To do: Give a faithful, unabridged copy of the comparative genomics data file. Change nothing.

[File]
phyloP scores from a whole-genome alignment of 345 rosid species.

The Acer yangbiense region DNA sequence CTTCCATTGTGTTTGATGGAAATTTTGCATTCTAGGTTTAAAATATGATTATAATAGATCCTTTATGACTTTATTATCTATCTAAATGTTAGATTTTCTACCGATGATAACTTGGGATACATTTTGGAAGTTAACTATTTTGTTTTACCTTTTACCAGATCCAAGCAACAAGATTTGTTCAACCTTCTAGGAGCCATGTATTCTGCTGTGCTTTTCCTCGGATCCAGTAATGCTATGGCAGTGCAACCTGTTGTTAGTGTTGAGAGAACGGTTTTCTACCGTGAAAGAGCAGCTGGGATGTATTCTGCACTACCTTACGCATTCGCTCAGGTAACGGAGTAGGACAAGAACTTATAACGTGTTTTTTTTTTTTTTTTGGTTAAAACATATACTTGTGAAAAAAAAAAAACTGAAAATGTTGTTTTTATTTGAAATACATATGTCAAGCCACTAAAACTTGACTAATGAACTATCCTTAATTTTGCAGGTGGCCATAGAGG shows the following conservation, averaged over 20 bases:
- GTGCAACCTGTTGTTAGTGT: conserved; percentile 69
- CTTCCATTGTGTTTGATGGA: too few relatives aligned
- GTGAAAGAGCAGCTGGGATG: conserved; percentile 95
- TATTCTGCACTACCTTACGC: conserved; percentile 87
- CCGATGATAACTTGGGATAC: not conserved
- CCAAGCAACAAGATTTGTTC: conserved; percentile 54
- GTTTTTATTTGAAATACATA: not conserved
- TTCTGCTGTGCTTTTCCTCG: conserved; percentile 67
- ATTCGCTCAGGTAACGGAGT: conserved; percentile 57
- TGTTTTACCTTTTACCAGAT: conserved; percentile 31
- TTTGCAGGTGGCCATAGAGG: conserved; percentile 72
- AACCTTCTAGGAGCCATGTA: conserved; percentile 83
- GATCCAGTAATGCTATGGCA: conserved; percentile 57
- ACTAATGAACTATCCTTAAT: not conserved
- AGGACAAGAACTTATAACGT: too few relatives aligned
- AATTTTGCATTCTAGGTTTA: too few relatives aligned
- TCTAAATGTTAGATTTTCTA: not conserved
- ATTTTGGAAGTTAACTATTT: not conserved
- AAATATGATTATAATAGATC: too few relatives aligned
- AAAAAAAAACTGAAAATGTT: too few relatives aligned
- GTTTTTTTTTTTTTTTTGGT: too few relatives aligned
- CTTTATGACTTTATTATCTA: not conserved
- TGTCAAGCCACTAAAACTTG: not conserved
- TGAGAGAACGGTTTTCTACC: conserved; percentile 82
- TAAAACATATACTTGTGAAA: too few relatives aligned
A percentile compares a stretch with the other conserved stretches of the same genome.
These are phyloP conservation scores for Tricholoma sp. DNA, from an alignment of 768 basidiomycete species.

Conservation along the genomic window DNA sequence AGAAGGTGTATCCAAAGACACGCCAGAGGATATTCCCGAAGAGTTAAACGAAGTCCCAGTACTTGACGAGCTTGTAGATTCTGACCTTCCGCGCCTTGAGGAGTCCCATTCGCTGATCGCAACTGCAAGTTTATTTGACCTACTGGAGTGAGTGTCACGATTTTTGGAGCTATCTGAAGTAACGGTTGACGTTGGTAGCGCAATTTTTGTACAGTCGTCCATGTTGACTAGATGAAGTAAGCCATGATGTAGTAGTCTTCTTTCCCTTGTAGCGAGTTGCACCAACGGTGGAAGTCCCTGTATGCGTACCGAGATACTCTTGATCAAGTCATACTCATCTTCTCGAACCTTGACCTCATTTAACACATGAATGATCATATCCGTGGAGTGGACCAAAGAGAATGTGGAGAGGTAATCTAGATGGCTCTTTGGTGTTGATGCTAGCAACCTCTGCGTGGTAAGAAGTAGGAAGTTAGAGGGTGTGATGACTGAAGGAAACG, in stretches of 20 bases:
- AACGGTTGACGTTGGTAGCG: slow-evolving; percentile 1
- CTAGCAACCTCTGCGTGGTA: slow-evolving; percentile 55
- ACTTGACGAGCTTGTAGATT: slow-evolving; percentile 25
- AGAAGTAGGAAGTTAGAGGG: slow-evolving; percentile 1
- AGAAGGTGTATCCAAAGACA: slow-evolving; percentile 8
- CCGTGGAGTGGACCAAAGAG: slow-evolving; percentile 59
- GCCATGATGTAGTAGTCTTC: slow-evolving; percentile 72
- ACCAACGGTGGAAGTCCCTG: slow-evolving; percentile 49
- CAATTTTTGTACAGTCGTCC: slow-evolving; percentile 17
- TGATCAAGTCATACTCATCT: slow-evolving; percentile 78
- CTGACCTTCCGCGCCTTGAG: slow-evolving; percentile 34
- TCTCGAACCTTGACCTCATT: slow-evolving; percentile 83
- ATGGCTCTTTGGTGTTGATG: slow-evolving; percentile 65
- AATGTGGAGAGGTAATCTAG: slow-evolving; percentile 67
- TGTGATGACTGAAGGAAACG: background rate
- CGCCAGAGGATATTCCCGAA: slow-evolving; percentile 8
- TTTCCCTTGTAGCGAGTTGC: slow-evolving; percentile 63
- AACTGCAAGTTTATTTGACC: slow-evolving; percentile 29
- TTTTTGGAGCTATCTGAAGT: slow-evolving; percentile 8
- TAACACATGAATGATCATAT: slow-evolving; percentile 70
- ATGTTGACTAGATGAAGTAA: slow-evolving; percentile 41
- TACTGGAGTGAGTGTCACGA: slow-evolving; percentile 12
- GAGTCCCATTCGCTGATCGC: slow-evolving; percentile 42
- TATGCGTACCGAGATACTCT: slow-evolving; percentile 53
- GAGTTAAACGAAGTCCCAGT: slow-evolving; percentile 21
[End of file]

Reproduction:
phyloP scores from a whole-genome alignment of 345 rosid species.

The Acer yangbiense region DNA sequence CTTCCATTGTGTTTGATGGAAATTTTGCATTCTAGGTTTAAAATATGATTATAATAGATCCTTTATGACTTTATTATCTATCTAAATGTTAGATTTTCTACCGATGATAACTTGGGATACATTTTGGAAGTTAACTATTTTGTTTTACCTTTTACCAGATCCAAGCAACAAGATTTGTTCAACCTTCTAGGAGCCATGTATTCTGCTGTGCTTTTCCTCGGATCCAGTAATGCTATGGCAGTGCAACCTGTTGTTAGTGTTGAGAGAACGGTTTTCTACCGTGAAAGAGCAGCTGGGATGTATTCTGCACTACCTTACGCATTCGCTCAGGTAACGGAGTAGGACAAGAACTTATAACGTGTTTTTTTTTTTTTTTTGGTTAAAACATATACTTGTGAAAAAAAAAAAACTGAAAATGTTGTTTTTATTTGAAATACATATGTCAAGCCACTAAAACTTGACTAATGAACTATCCTTAATTTTGCAGGTGGCCATAGAGG shows the following conservation, averaged over 20 bases:
- GTGCAACCTGTTGTTAGTGT: conserved; percentile 69
- CTTCCATTGTGTTTGATGGA: too few relatives aligned
- GTGAAAGAGCAGCTGGGATG: conserved; percentile 95
- TATTCTGCACTACCTTACGC: conserved; percentile 87
- CCGATGATAACTTGGGATAC: not conserved
- CCAAGCAACAAGATTTGTTC: conserved; percentile 54
- GTTTTTATTTGAAATACATA: not conserved
- TTCTGCTGTGCTTTTCCTCG: conserved; percentile 67
- ATTCGCTCAGGTAACGGAGT: conserved; percentile 57
- TGTTTTACCTTTTACCAGAT: conserved; percentile 31
- TTTGCAGGTGGCCATAGAGG: conserved; percentile 72
- AACCTTCTAGGAGCCATGTA: conserved; percentile 83
- GATCCAGTAATGCTATGGCA: conserved; percentile 57
- ACTAATGAACTATCCTTAAT: not conserved
- AGGACAAGAACTTATAACGT: too few relatives aligned
- AATTTTGCATTCTAGGTTTA: too few relatives aligned
- TCTAAATGTTAGATTTTCTA: not conserved
- ATTTTGGAAGTTAACTATTT: not conserved
- AAATATGATTATAATAGATC: too few relatives aligned
- AAAAAAAAACTGAAAATGTT: too few relatives aligned
- GTTTTTTTTTTTTTTTTGGT: too few relatives aligned
- CTTTATGACTTTATTATCTA: not conserved
- TGTCAAGCCACTAAAACTTG: not conserved
- TGAGAGAACGGTTTTCTACC: conserved; percentile 82
- TAAAACATATACTTGTGAAA: too few relatives aligned
A percentile compares a stretch with the other conserved stretches of the same genome.
These are phyloP conservation scores for Tricholoma sp. DNA, from an alignment of 768 basidiomycete species.

Conservation along the genomic window DNA sequence AGAAGGTGTATCCAAAGACACGCCAGAGGATATTCCCGAAGAGTTAAACGAAGTCCCAGTACTTGACGAGCTTGTAGATTCTGACCTTCCGCGCCTTGAGGAGTCCCATTCGCTGATCGCAACTGCAAGTTTATTTGACCTACTGGAGTGAGTGTCACGATTTTTGGAGCTATCTGAAGTAACGGTTGACGTTGGTAGCGCAATTTTTGTACAGTCGTCCATGTTGACTAGATGAAGTAAGCCATGATGTAGTAGTCTTCTTTCCCTTGTAGCGAGTTGCACCAACGGTGGAAGTCCCTGTATGCGTACCGAGATACTCTTGATCAAGTCATACTCATCTTCTCGAACCTTGACCTCATTTAACACATGAATGATCATATCCGTGGAGTGGACCAAAGAGAATGTGGAGAGGTAATCTAGATGGCTCTTTGGTGTTGATGCTAGCAACCTCTGCGTGGTAAGAAGTAGGAAGTTAGAGGGTGTGATGACTGAAGGAAACG, in stretches of 20 bases:
- AACGGTTGACGTTGGTAGCG: slow-evolving; percentile 1
- CTAGCAACCTCTGCGTGGTA: slow-evolving; percentile 55
- ACTTGACGAGCTTGTAGATT: slow-evolving; percentile 25
- AGAAGTAGGAAGTTAGAGGG: slow-evolving; percentile 1
- AGAAGGTGTATCCAAAGACA: slow-evolving; percentile 8
- CCGTGGAGTGGACCAAAGAG: slow-evolving; percentile 59
- GCCATGATGTAGTAGTCTTC: slow-evolving; percentile 72
- ACCAACGGTGGAAGTCCCTG: slow-evolving; percentile 49
- CAATTTTTGTACAGTCGTCC: slow-evolving; percentile 17
- TGATCAAGTCATACTCATCT: slow-evolving; percentile 78
- CTGACCTTCCGCGCCTTGAG: slow-evolving; percentile 34
- TCTCGAACCTTGACCTCATT: slow-evolving; percentile 83
- ATGGCTCTTTGGTGTTGATG: slow-evolving; percentile 65
- AATGTGGAGAGGTAATCTAG: slow-evolving; percentile 67
- TGTGATGACTGAAGGAAACG: background rate
- CGCCAGAGGATATTCCCGAA: slow-evolving; percentile 8
- TTTCCCTTGTAGCGAGTTGC: slow-evolving; percentile 63
- AACTGCAAGTTTATTTGACC: slow-evolving; percentile 29
- TTTTTGGAGCTATCTGAAGT: slow-evolving; percentile 8
- TAACACATGAATGATCATAT: slow-evolving; percentile 70
- ATGTTGACTAGATGAAGTAA: slow-evolving; percentile 41
- TACTGGAGTGAGTGTCACGA: slow-evolving; percentile 12
- GAGTCCCATTCGCTGATCGC: slow-evolving; percentile 42
- TATGCGTACCGAGATACTCT: slow-evolving; percentile 53
- GAGTTAAACGAAGTCCCAGT: slow-evolving; percentile 21